April 10, 2013
Fourth LulzSec Member Pleads Guilty To Cyberattacks Against Sony And Nintendo
redOrbit Staff & Wire Reports - Your Universe Online
A 26-year-old member of the hacktivist group LulzSec has pleaded guilty to one count of computer hacking.
He will be sentenced on May 14 along with three other LulzSec members, but will not face trial on a separate count of operating a "denial of service attack,” which will lie on file.
Denial-of-service (DDoS) attacks flood servers with requests for information until they shut down.
Prosecutors said Ackroyd had adopted the persona of a 16-year-old girl named "Kayla" within LulzSec.
"He was the hacker, so to speak, they turned to him for his expertise as a hacker,” Prosecutor Sandip Patel told the court according to The Guardian.
Ackroyd conducted cyberattacks on the websites of the Arizona State Police, Sony, News Corp.´s Twentieth Century Fox, Britain´s National Health Service (NHS) and security firm HBGary Inc. between February 2011 and September 2011, prosecutors said in the indictment.
Three other British members of the hacktivist group had already pleaded guilty to cyberattacks on the NHS, Sony and News International. Jake Davis, 20, and Mustafa Al-Bassam, 18, who were also were defendants in the current case, had previously pleaded to disrupting websites at the Central Intelligence Agency and the U.K.´s Serious Organized Crime Agency (SOCA).
Bassam is the youngest person to date to admit charges linked to LulzSec, and is believed to have used the name "Tflow".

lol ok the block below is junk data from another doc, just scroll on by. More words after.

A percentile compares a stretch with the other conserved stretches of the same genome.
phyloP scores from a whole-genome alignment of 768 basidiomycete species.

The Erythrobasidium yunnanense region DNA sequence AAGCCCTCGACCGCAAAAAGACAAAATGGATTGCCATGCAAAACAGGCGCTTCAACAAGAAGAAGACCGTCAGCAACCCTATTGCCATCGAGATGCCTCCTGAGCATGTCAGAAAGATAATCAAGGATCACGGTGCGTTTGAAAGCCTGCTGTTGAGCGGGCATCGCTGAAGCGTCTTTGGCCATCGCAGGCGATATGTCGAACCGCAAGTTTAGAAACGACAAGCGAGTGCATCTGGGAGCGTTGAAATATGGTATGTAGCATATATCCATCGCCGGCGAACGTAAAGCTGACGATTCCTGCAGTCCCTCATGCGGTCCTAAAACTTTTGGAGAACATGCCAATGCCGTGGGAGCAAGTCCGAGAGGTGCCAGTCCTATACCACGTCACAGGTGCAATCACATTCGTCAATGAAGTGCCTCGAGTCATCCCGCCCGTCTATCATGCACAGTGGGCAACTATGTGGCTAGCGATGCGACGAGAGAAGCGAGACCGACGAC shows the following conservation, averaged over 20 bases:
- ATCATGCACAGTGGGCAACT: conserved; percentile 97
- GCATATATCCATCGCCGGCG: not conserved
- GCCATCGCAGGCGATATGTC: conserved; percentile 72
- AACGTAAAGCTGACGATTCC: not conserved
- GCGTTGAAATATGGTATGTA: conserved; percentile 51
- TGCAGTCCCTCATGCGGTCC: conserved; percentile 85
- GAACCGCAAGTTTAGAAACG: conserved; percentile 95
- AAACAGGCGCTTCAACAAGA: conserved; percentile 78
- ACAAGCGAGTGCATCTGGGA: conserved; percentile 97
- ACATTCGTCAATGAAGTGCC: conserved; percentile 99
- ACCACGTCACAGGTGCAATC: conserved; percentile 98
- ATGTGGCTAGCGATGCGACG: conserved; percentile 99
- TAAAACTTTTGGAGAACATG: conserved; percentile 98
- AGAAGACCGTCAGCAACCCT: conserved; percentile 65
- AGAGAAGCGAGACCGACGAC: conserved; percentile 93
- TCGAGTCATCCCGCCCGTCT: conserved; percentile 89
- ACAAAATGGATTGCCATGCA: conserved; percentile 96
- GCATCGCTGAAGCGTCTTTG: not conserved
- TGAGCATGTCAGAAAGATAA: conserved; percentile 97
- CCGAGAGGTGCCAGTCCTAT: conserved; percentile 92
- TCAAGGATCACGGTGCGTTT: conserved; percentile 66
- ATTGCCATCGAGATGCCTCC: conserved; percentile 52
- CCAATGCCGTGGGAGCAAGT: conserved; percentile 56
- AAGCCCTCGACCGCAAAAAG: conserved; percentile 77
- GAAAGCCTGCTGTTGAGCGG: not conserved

The trio was arrested after the group's apparent leader, Hector Monsegur, known online as “Sabu,” was caught by the FBI and became an informant for the agency.
Prosecutors said the three men had modified some computers, including adjusting security settings and access to confidential data, and redirected visitors to the hackers´ websites.
A fourth LulzSec member, Ryan Cleary, 21, from Wickford, England, pleaded guilty to six connected charges in June.
Cleary also admitted installing or altering files on Pentagon computers operated by the U.S. Air Force and constructing a botnet that could conduct distributed denial of service attacks and direct it to target websites operated by a British Web hosting site.
Separately, US prosecutors are pursuing charges against a number of people allegedly connected to LulzSec and Anonymous, including Reuters journalist Matthew Keys, who was indicted last month in California for allegedly conspiring with Anonymous to hack into a Web site run by the publisher Tribune Company.